Zimbabwe to protest to South Africa over 'pirate' 1st TV

Supporters of President Robert Mugabe
Image caption Robert Mugabe has been busy campaigning around the country

Zimbabwe's government says it will protest to South Africa over a "pirate" TV station which is to be based there ahead of this month's elections.

1st TV is due to be launched later on Friday and will be broadcast into Zimbabwe by satellite.

Zimbabwe's state-run TV, which has a domestic monopoly, is widely seen as being biased in favour of President Robert Mugabe.

1st TV's head used to work closely with Mr Mugabe's rival, Morgan Tsvangirai.

Mr Tsvangirai has been prime minister in a coalition government with Mr Mugabe since 2009 but key reforms of sectors such as the media and security forces have not been implemented ahead of the elections.

Regional heavyweight South Africa helped broker the power-sharing deal and is still trying to mediate between the rivals in order to avoid a repeat of the violence which marred the 2008 election.

Mr Tsvangirai pulled out of the second round, accusing pro-Mugabe militias and the security forces of attacking his supporters after he gained most votes in the first round.

On Thursday, Lindiwe Zulu, South African President Jacob Zuma's special adviser on Zimbabwe, told Reuters news agency: "We are concerned because things on the ground are not looking good."

She has previously said the elections should be postponed from 31 July, prompting Mr Mugabe to call her "stupid and idiotic".

Two days of early voting for members of Zimbabwe's security forces on Sunday and Monday saw many logistical problems, such as a lack of ballot papers, raising fears that the election will not go smoothly.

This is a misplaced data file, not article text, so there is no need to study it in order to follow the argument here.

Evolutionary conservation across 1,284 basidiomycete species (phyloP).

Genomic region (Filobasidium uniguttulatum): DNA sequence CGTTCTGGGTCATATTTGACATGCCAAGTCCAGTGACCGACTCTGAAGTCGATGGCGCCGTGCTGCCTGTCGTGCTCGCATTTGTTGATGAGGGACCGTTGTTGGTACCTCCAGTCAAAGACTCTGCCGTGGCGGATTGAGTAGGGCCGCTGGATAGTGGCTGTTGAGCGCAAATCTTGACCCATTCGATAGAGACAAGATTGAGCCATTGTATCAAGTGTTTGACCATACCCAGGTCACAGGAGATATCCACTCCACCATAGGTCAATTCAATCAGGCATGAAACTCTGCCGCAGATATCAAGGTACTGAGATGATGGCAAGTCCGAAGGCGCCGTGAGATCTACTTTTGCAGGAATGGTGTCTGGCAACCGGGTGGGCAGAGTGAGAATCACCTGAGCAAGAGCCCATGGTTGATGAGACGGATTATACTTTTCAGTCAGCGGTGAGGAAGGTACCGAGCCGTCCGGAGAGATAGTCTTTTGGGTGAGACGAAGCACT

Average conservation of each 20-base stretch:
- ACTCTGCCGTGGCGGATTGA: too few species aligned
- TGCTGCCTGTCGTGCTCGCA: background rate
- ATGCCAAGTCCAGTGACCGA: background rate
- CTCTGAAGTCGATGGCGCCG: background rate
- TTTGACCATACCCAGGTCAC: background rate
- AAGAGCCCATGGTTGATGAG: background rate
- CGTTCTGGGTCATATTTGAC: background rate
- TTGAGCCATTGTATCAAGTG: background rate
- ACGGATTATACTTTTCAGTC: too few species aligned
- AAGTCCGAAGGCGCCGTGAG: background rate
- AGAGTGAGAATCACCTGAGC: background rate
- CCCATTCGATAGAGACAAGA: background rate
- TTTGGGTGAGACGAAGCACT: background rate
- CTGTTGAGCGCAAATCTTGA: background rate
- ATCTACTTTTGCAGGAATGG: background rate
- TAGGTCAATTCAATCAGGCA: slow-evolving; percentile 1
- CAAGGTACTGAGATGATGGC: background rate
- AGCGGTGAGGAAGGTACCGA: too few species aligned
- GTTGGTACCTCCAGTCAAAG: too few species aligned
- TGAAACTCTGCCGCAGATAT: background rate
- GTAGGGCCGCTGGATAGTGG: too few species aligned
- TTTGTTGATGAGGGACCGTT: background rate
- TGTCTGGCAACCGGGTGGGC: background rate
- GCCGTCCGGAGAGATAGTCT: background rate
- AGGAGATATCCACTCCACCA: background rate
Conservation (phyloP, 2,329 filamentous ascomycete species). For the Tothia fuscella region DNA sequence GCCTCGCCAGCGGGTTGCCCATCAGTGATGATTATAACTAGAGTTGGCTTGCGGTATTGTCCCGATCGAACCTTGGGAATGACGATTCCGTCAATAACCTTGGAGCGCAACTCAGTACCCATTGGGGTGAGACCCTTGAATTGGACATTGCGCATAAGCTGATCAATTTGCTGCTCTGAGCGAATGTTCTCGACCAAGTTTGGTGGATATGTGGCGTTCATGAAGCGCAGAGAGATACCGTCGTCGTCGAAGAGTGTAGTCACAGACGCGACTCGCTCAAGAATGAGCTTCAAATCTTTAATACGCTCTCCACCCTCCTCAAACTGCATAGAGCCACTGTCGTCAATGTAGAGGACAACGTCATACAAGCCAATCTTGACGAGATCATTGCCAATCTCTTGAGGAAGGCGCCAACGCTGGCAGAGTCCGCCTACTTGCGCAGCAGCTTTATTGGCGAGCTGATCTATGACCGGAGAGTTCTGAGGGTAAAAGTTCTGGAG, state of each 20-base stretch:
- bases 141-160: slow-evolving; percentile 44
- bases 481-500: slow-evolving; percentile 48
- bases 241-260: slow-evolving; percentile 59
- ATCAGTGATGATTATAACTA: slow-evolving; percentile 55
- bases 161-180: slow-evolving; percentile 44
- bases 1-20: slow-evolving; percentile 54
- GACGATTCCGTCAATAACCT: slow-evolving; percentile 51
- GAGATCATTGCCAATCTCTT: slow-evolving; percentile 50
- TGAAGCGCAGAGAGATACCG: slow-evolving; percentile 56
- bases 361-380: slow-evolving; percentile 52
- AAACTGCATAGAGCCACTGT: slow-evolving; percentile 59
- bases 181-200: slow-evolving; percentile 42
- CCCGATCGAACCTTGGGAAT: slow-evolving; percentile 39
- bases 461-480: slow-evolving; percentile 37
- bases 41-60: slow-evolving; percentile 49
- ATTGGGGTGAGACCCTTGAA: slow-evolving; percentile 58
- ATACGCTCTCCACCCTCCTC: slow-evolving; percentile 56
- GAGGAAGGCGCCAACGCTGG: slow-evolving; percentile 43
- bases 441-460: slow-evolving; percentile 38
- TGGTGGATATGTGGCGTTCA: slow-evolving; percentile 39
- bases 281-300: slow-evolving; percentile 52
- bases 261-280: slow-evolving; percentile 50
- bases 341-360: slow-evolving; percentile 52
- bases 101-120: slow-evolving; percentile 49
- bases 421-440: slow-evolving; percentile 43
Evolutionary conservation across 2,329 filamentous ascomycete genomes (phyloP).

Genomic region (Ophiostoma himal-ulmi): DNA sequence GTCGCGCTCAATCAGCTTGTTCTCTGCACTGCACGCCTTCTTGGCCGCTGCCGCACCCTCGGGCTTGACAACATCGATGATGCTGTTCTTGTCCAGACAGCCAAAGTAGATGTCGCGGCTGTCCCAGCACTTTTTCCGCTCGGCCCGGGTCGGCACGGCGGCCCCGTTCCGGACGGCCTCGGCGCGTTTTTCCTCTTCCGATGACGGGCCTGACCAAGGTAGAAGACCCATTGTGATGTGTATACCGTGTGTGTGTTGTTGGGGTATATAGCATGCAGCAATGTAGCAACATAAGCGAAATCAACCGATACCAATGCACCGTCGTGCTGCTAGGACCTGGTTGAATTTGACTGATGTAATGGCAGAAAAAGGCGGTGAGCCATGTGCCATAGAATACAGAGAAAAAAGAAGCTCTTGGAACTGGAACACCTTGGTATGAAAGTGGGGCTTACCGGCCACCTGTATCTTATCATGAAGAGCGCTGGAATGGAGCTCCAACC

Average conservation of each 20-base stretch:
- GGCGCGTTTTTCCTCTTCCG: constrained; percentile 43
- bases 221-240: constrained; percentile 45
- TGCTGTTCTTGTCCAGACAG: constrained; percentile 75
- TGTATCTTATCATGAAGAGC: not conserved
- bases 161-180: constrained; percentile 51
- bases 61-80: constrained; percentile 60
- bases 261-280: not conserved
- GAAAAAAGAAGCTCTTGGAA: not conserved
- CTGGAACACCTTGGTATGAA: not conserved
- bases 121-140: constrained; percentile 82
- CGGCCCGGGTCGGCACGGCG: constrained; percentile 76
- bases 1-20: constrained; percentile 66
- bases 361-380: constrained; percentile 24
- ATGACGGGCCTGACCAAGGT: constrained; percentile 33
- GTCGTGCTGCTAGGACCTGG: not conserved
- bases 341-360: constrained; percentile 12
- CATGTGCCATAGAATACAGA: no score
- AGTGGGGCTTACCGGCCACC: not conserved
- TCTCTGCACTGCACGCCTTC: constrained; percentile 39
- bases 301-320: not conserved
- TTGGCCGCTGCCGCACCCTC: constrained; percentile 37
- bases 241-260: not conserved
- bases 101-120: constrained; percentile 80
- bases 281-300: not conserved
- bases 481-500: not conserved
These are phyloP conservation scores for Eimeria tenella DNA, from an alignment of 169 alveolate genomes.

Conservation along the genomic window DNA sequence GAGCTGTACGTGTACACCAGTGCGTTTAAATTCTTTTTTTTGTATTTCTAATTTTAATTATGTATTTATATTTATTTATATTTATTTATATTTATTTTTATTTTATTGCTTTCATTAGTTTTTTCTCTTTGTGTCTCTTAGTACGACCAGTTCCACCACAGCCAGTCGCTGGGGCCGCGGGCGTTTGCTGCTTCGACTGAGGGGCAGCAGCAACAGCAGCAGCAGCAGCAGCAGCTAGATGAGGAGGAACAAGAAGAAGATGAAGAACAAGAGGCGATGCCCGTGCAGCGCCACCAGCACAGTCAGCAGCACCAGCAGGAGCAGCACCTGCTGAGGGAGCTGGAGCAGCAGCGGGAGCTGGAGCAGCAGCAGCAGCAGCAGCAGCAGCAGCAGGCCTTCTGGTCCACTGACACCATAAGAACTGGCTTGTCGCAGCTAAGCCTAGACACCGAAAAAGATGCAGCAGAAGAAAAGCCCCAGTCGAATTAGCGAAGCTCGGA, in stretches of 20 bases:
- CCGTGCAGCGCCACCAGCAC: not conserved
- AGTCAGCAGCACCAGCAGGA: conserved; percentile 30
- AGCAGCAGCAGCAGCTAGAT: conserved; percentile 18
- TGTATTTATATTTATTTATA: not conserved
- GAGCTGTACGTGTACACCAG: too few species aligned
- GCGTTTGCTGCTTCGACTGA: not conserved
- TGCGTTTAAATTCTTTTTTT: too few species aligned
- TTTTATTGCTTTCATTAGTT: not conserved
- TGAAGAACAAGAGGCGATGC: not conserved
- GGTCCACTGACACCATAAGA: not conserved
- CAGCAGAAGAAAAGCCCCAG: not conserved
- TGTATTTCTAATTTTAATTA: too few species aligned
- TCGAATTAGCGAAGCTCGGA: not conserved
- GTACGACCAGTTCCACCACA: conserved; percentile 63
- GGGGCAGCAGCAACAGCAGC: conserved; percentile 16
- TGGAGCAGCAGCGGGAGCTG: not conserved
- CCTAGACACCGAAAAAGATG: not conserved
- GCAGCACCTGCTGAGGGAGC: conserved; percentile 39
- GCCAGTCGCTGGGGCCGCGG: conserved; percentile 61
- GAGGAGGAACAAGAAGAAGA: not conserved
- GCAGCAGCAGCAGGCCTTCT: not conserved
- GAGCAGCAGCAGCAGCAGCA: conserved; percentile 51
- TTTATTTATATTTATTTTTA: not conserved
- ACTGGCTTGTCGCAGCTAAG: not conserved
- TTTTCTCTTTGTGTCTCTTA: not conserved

Southern African countries are due to meet to discuss Zimbabwe's elections over the weekend.

Zimbabwe's state-run Herald newspaper suggests that South African parastatal Sentech may be facilitating 1st TV's broadcasts.

"We are not very sure if the South African government is aware of what its parastatal is doing to hurt Zimbabwean interests. We will pursue diplomatic channels,'' it quotes Media, Information and Publicity permanent secretary George Charamba, a close ally of the president, as saying.

"We will be taking decisions mindful of the need to cripple this pirate television broadcast station,'' Mr Charamba said.

The Herald says 1st TV is funded by the UK government, which it has long accused of trying to oust Mr Mugabe because of his policy of seizing white-owned land.

The British embassy in Harare told the BBC it could not comment on individual grants because of the current context in Zimbabwe but said it worked with "various civil society organisations to help create a vibrant space for Zimbabweans to participate, freely debate, discuss and share information".

"We think greater access to impartial and factual information along with diverse views helps inform Zimbabweans of their democratic choices," it said.

"Access to multiple sources of information through different media enhances the electoral process."

Andrew Chadwick, Mr Tsvangirai's former communications director, refused to reveal the sources of 1st TV's funding.

"The majority of our investors are private," he told the BBC earlier this week.

"We've also received support from groups supporting human rights, freedom and democracy."

He denied that 1st TV would be biased in favour of Mr Tsvangirai, saying it would be impartial, in contrast to the pro-Mugabe ZBC.

1st TV says it can be viewed for free by hundreds of thousands of people in Zimbabwe.

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